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Pseudovector
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Geometrically it is the opposite, of equal magnitude but in the opposite direction, of its mirror image. This is as opposed to a vector, also known as a polar vector. In three dimensions the pseudovector p is associated with the product of two polar vectors a and b, p = a × b. The vector p calculated this way is a pseudovector, one example is the normal to an oriented plane. An oriented plane can be defined by two vectors, a and b, which can be said to span the plane. The vector a × b is a normal to the plane and this has consequences in computer graphics where it has to be considered when transforming surface normals. A number of quantities in physics behave as pseudovectors rather than polar vectors, including magnetic field, in mathematics pseudovectors are equivalent to three-dimensional bivectors, from which the transformation rules of pseudovectors can be derived. More generally in geometric algebra pseudovectors are the elements of the algebra with dimension n −1. The label pseudo can be generalized to pseudoscalars and pseudotensors. Physical examples of pseudovectors include magnetic field, torque, vorticity, consider the pseudovector angular momentum L = r × p. Driving in a car, and looking forward, each of the wheels has an angular momentum vector pointing to the left. The distinction between vectors and pseudovectors becomes important in understanding the effect of symmetry on the solution to physical systems, consider an electric current loop in the z =0 plane that inside the loop generates a magnetic field oriented in the z direction. This system is symmetric under mirror reflections through this plane, with the field unchanged by the reflection. The definition of a vector in physics is more specific than the definition of vector. This important requirement is what distinguishes a vector from any other triplet of physical quantities The discussion so far only relates to proper rotations, however, one can also consider improper rotations, i. e. a mirror-reflection possibly followed by a proper rotation. Suppose everything in the universe undergoes an improper rotation described by the rotation matrix R, if the vector v is a polar vector, it will be transformed to v′ = Rv. If it is a pseudovector, it will be transformed to v′ = −Rv, the symbol det denotes determinant, this formula works because the determinant of proper and improper rotation matrices are +1 and -1, respectively. Suppose v1 and v2 are known pseudovectors, and v3 is defined to be their sum, if the universe is transformed by a rotation matrix R, then v3 is transformed to v 3 ′ = v 1 ′ + v 2 ′ = + = =. So v3 is also a pseudovector, on the other hand, suppose v1 is known to be a polar vector, v2 is known to be a pseudovector, and v3 is defined to be their sum, v3 = v1 + v2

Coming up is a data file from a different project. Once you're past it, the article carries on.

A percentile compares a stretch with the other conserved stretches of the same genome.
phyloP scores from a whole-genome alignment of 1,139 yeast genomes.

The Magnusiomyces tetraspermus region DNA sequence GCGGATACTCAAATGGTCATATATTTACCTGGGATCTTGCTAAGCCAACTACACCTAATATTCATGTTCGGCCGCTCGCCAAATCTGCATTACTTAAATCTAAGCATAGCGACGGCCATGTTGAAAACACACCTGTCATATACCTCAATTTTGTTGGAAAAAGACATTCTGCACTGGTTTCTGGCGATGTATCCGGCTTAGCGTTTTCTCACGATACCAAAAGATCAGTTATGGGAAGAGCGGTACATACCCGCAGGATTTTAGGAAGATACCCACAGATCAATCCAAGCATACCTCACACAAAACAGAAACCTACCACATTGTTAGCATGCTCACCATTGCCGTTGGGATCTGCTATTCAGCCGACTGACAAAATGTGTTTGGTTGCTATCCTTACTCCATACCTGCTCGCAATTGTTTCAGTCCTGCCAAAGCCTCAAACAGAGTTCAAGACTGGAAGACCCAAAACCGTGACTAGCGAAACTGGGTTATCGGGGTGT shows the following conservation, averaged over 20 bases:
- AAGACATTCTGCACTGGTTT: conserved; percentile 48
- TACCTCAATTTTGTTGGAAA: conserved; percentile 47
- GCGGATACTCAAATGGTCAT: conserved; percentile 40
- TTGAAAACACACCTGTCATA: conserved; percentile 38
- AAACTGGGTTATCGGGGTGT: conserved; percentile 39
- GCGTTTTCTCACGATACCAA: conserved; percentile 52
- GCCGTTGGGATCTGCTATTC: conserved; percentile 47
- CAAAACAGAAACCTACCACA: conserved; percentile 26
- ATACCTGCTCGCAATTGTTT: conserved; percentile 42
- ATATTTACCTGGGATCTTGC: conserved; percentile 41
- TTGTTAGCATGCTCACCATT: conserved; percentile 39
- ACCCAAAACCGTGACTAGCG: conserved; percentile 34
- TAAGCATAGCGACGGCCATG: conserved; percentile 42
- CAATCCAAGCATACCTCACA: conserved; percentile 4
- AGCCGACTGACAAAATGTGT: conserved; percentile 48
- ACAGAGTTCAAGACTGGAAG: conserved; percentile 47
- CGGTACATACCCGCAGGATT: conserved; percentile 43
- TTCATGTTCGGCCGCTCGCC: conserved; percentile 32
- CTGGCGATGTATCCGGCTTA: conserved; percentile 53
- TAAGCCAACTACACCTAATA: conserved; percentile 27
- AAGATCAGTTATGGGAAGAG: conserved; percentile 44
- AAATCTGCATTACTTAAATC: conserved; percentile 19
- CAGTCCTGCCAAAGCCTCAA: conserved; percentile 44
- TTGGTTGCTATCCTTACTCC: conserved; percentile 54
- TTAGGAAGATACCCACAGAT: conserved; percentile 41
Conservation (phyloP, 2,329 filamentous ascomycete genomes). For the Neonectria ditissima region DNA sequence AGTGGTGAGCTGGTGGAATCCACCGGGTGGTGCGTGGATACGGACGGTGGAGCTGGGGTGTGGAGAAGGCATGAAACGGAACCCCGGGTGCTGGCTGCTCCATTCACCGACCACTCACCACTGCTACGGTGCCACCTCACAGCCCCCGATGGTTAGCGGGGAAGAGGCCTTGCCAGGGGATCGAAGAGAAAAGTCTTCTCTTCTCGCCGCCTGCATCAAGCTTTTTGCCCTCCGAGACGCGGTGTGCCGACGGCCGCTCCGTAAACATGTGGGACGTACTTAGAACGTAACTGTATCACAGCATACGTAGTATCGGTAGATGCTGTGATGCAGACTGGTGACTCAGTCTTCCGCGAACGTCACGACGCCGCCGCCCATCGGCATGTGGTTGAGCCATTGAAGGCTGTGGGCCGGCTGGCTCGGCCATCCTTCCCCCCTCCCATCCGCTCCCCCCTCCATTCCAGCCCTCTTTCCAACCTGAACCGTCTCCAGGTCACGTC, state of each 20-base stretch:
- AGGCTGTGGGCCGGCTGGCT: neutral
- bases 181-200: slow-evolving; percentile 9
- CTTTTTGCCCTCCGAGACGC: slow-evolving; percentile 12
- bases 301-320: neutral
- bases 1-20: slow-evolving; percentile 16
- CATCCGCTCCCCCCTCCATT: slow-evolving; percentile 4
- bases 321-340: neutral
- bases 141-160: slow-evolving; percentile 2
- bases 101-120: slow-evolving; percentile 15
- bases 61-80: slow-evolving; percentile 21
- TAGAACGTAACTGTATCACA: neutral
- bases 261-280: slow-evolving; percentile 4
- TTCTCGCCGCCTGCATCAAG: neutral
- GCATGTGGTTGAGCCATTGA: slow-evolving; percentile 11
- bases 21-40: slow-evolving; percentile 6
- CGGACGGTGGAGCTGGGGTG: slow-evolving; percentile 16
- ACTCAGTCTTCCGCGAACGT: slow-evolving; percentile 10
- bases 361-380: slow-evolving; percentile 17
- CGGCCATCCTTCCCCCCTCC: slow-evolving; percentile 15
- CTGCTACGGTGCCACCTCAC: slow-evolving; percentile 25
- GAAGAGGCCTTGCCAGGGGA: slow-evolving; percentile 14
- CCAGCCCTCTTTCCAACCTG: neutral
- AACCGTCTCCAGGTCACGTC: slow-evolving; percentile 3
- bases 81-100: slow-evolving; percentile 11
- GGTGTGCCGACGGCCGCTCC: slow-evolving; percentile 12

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Tensor
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In mathematics, tensors are geometric objects that describe linear relations between geometric vectors, scalars, and other tensors. Elementary examples of such include the dot product, the cross product. Geometric vectors, often used in physics and engineering applications, given a coordinate basis or fixed frame of reference, a tensor can be represented as an organized multidimensional array of numerical values. The order of a tensor is the dimensionality of the array needed to represent it, or equivalently, for example, a linear map is represented by a matrix in a basis, and therefore is a 2nd-order tensor. A vector is represented as a 1-dimensional array in a basis, scalars are single numbers and are thus 0th-order tensors. Because they express a relationship between vectors, tensors themselves must be independent of a choice of coordinate system. The precise form of the transformation law determines the type of the tensor, the tensor type is a pair of natural numbers, where n is the number of contravariant indices and m is the number of covariant indices. The total order of a tensor is the sum of two numbers. The concept enabled an alternative formulation of the differential geometry of a manifold in the form of the Riemann curvature tensor. There are several approaches to defining tensors, although seemingly different, the approaches just describe the same geometric concept using different languages and at different levels of abstraction. For example, an operator is represented in a basis as a two-dimensional square n × n array. The numbers in the array are known as the scalar components of the tensor or simply its components. They are denoted by giving their position in the array, as subscripts and superscripts. For example, the components of an order 2 tensor T could be denoted Tij , whether an index is displayed as a superscript or subscript depends on the transformation properties of the tensor, described below. The total number of required to identify each component uniquely is equal to the dimension of the array. However, the term generally has another meaning in the context of matrices. Just as the components of a change when we change the basis of the vector space. Each tensor comes equipped with a law that details how the components of the tensor respond to a change of basis